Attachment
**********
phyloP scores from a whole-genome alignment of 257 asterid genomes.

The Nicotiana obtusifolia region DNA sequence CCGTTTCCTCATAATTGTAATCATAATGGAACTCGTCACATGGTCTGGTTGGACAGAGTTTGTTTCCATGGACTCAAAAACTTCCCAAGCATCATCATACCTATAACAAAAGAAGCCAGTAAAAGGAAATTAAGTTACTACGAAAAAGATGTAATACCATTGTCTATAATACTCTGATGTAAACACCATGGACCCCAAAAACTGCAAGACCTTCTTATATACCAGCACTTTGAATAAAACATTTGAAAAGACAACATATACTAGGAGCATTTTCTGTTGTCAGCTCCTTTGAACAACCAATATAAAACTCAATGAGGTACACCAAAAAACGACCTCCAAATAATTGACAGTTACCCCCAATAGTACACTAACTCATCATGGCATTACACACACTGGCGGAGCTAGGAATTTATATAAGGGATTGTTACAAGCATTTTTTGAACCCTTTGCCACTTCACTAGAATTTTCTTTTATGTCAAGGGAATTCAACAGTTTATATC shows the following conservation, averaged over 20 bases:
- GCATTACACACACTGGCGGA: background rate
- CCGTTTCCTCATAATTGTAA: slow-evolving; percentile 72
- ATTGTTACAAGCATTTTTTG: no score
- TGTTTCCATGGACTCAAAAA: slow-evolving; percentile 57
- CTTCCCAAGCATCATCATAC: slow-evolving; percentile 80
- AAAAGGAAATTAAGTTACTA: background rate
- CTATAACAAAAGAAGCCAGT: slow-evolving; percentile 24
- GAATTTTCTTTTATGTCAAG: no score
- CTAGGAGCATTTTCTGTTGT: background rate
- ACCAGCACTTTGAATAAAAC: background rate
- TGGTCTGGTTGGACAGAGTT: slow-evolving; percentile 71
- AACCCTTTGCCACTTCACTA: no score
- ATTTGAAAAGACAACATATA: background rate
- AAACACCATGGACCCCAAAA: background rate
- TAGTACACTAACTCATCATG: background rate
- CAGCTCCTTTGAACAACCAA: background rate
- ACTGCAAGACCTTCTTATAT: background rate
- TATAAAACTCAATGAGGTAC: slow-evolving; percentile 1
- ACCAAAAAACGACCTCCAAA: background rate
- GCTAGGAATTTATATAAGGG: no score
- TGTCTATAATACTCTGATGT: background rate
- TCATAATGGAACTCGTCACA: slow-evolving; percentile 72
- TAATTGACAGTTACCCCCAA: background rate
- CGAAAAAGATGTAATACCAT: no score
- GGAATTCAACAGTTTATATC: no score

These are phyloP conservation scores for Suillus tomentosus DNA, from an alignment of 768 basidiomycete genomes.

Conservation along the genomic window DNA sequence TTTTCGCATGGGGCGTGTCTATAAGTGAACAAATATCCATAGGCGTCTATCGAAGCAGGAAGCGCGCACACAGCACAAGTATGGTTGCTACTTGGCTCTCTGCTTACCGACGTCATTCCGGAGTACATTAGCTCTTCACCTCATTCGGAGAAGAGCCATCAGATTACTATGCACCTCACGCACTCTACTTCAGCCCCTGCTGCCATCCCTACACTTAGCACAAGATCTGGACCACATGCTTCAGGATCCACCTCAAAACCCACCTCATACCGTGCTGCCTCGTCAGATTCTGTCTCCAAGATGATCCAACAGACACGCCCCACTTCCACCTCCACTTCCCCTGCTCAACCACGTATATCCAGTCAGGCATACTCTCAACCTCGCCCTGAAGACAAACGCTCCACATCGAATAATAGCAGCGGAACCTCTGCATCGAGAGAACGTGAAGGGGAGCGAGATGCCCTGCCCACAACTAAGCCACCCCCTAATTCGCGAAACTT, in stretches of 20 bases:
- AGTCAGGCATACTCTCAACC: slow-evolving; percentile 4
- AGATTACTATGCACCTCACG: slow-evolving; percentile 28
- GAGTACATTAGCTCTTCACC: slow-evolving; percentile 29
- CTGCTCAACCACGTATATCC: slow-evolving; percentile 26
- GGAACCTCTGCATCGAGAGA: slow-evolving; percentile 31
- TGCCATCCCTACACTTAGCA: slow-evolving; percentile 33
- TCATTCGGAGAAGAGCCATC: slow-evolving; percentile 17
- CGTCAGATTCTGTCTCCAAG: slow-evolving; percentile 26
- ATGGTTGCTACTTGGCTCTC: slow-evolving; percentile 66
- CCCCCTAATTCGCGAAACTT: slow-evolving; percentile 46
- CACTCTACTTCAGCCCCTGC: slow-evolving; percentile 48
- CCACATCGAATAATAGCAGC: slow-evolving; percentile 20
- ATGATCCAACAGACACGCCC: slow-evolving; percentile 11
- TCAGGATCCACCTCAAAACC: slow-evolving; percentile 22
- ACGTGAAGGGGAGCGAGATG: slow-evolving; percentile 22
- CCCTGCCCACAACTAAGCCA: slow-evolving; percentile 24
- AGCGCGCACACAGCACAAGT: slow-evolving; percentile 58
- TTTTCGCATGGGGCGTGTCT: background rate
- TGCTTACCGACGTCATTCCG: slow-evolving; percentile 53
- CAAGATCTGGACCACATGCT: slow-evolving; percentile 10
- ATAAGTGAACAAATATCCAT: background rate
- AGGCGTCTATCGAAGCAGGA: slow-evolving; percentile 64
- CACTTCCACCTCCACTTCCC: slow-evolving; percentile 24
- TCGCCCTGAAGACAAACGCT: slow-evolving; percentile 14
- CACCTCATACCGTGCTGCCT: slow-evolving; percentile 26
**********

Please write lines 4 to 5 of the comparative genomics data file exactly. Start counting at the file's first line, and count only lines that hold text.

- CCGTTTCCTCATAATTGTAA: slow-evolving; percentile 72
- ATTGTTACAAGCATTTTTTG: no score